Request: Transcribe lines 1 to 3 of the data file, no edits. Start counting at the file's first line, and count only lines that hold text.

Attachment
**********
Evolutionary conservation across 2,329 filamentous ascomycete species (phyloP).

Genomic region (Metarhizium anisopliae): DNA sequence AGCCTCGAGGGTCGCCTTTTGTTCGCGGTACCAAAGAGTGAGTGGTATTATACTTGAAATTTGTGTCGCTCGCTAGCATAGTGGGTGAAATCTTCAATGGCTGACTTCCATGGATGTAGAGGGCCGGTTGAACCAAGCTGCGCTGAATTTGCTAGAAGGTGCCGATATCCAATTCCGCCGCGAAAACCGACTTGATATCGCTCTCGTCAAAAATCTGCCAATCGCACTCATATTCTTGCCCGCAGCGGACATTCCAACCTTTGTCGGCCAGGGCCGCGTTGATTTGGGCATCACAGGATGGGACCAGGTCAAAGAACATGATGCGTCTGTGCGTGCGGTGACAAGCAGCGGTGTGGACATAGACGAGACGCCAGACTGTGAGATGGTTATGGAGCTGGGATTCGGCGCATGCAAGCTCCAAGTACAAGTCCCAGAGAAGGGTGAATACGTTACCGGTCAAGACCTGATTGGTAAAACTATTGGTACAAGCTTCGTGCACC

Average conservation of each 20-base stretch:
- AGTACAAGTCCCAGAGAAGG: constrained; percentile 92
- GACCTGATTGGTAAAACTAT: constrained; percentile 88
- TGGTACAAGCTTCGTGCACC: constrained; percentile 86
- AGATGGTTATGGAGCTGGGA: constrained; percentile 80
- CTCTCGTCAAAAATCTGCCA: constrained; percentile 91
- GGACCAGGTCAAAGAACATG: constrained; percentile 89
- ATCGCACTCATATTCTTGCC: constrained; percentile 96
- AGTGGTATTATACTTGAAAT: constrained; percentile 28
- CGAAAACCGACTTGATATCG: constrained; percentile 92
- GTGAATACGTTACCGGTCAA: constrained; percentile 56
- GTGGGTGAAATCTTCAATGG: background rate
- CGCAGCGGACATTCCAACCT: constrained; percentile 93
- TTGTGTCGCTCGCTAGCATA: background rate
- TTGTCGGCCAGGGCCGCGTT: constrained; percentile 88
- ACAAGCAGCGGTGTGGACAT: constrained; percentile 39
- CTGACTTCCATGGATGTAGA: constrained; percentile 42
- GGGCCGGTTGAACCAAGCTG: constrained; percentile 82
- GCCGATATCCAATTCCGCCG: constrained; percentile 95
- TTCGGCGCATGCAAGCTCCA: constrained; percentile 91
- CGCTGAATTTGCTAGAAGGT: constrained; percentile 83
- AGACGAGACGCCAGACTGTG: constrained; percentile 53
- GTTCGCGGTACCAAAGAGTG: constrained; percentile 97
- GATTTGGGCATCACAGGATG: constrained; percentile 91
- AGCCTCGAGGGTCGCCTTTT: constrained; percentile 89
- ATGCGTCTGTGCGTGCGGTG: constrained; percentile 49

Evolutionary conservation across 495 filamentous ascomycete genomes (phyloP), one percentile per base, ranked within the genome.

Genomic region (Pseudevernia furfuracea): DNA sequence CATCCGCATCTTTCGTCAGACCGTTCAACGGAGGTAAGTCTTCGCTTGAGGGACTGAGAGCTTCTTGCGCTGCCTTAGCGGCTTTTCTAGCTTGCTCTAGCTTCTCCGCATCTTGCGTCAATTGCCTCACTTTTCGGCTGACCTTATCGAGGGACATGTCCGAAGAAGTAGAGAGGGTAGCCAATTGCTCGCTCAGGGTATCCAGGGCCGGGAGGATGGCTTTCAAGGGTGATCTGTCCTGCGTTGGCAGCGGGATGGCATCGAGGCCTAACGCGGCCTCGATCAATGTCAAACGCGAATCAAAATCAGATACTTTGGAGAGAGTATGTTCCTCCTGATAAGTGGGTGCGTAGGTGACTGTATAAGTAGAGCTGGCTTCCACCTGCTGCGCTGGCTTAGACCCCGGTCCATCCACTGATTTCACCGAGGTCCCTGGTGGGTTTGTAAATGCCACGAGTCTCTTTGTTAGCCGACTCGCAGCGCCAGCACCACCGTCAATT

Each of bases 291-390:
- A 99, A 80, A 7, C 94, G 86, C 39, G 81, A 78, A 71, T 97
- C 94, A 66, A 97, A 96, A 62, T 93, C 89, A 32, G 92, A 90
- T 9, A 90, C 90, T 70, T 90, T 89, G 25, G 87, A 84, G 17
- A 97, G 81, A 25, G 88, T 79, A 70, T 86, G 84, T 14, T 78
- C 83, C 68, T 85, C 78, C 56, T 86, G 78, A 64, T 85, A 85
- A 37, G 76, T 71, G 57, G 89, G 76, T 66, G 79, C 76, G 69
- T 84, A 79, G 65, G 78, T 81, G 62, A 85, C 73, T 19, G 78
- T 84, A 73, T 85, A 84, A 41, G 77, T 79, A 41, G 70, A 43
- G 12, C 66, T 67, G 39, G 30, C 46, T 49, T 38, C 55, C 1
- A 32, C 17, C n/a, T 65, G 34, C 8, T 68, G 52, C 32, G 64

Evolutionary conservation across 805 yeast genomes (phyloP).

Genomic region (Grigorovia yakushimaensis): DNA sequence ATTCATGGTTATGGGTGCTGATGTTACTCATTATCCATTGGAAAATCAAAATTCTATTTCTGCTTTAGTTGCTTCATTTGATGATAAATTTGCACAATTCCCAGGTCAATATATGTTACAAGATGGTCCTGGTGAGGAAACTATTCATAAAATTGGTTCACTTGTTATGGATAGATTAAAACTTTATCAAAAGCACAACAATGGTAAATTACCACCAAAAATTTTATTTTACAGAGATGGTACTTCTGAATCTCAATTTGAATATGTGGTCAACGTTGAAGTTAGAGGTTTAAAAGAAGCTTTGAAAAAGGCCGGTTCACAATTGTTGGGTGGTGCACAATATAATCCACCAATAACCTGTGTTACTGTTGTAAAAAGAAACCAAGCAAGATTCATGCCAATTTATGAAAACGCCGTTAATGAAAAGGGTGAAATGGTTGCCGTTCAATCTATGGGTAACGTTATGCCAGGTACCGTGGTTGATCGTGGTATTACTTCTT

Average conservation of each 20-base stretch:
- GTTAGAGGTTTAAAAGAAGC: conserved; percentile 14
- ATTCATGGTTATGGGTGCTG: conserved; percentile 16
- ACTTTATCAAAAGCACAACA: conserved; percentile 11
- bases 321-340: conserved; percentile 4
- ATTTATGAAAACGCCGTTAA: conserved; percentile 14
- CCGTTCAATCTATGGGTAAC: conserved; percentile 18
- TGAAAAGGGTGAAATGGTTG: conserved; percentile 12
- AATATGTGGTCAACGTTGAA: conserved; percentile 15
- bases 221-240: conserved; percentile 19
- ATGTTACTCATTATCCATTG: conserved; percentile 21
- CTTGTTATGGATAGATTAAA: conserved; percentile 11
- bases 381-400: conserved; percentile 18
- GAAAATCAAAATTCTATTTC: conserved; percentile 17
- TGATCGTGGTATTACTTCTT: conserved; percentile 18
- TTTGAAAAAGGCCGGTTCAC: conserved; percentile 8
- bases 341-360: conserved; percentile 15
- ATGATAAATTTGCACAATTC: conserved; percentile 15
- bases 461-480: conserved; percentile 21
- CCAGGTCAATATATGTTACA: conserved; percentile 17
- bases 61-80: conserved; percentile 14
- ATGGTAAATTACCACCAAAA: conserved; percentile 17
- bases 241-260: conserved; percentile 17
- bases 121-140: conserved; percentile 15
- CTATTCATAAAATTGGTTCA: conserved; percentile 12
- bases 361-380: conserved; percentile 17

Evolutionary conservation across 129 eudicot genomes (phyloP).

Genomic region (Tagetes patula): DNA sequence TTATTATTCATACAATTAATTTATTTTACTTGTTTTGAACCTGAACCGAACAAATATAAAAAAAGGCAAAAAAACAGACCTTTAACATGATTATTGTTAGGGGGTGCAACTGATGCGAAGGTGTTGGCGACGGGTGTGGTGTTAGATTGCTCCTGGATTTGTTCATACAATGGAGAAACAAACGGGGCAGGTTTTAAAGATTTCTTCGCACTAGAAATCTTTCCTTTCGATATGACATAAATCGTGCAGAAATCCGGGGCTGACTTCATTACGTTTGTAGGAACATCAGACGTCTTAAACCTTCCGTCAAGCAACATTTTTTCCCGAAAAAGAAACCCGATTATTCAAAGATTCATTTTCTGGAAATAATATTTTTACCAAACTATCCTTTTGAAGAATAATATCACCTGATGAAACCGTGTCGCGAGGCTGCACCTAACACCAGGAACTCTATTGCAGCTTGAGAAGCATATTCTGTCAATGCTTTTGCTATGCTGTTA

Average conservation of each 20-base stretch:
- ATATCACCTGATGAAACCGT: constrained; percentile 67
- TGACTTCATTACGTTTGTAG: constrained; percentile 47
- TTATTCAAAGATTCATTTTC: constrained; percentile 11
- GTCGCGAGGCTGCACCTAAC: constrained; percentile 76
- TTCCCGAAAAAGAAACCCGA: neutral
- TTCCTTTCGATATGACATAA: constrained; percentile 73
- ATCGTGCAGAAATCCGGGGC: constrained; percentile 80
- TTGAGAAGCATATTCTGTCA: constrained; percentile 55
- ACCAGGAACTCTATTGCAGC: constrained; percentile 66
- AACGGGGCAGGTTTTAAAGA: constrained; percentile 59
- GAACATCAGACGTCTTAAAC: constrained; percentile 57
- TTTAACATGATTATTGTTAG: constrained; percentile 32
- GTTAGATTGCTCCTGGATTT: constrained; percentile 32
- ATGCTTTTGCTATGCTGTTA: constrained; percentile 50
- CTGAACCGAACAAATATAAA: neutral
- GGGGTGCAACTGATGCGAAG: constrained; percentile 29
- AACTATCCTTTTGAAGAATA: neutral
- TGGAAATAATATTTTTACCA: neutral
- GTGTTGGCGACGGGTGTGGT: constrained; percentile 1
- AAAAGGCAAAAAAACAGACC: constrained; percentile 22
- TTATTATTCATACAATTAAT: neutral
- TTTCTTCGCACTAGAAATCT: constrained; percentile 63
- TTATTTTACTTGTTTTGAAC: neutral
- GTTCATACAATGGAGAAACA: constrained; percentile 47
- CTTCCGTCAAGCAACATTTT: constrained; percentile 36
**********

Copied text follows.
Evolutionary conservation across 2,329 filamentous ascomycete species (phyloP).

Genomic region (Metarhizium anisopliae): DNA sequence AGCCTCGAGGGTCGCCTTTTGTTCGCGGTACCAAAGAGTGAGTGGTATTATACTTGAAATTTGTGTCGCTCGCTAGCATAGTGGGTGAAATCTTCAATGGCTGACTTCCATGGATGTAGAGGGCCGGTTGAACCAAGCTGCGCTGAATTTGCTAGAAGGTGCCGATATCCAATTCCGCCGCGAAAACCGACTTGATATCGCTCTCGTCAAAAATCTGCCAATCGCACTCATATTCTTGCCCGCAGCGGACATTCCAACCTTTGTCGGCCAGGGCCGCGTTGATTTGGGCATCACAGGATGGGACCAGGTCAAAGAACATGATGCGTCTGTGCGTGCGGTGACAAGCAGCGGTGTGGACATAGACGAGACGCCAGACTGTGAGATGGTTATGGAGCTGGGATTCGGCGCATGCAAGCTCCAAGTACAAGTCCCAGAGAAGGGTGAATACGTTACCGGTCAAGACCTGATTGGTAAAACTATTGGTACAAGCTTCGTGCACC

Average conservation of each 20-base stretch: